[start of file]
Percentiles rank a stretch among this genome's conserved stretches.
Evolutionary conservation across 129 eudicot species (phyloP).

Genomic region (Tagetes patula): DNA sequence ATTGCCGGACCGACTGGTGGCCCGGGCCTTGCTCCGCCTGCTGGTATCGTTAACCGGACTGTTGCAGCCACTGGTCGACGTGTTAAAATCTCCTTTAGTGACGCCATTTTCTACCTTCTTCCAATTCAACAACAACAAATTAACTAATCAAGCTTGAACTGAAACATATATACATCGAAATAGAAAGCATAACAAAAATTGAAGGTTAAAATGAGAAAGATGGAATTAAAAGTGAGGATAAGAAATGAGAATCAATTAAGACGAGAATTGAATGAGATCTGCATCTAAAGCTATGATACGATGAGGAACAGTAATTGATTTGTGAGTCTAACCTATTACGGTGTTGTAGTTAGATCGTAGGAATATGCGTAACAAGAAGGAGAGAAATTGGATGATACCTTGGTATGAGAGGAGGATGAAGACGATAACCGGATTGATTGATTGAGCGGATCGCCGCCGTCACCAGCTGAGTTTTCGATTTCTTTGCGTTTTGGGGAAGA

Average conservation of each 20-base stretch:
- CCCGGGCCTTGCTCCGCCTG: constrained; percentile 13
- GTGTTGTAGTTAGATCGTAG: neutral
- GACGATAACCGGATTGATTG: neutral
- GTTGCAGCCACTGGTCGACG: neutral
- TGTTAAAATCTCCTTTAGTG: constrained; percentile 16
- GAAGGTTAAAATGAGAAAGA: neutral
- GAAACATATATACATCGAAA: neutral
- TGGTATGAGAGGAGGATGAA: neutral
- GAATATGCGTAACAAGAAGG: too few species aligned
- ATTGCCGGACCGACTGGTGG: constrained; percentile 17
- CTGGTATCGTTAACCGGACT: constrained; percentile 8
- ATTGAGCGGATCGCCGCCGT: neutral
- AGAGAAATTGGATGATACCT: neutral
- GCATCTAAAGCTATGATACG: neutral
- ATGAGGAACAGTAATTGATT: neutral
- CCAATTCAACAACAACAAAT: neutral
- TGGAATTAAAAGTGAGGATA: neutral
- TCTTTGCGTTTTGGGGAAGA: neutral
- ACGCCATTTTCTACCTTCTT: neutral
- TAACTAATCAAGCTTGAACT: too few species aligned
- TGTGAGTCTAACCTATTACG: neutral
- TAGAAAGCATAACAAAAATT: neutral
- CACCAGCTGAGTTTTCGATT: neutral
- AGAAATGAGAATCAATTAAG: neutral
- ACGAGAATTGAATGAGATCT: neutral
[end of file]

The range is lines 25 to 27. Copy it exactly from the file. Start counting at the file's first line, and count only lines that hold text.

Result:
- TGTGAGTCTAACCTATTACG: neutral
- TAGAAAGCATAACAAAAATT: neutral
- CACCAGCTGAGTTTTCGATT: neutral